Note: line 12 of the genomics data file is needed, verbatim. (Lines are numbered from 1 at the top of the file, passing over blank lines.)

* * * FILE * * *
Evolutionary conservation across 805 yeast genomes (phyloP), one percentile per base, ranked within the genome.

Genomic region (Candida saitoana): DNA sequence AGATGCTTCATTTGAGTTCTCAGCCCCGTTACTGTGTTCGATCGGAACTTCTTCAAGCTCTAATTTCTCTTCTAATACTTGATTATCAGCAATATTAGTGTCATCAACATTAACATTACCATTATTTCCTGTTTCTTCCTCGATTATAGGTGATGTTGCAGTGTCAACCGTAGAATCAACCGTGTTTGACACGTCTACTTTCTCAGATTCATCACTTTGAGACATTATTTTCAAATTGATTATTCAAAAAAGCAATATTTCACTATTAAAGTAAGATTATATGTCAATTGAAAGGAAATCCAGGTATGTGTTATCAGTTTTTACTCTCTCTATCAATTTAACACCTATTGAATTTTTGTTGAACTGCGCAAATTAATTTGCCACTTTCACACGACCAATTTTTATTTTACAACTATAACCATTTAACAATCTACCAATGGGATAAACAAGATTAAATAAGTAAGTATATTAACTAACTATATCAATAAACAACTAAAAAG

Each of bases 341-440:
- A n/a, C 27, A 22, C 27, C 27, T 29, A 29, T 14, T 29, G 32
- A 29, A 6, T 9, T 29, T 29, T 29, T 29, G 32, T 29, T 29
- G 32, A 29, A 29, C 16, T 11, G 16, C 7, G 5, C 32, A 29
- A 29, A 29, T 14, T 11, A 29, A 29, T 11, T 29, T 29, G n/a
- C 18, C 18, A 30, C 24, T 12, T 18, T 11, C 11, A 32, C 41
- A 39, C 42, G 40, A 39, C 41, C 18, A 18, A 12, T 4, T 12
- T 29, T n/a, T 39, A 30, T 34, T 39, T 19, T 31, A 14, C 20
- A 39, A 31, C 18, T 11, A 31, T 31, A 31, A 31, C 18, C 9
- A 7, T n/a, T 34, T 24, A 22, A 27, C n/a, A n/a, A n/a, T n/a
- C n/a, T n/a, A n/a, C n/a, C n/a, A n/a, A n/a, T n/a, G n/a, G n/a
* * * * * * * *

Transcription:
- A 7, T n/a, T 34, T 24, A 22, A 27, C n/a, A n/a, A n/a, T n/a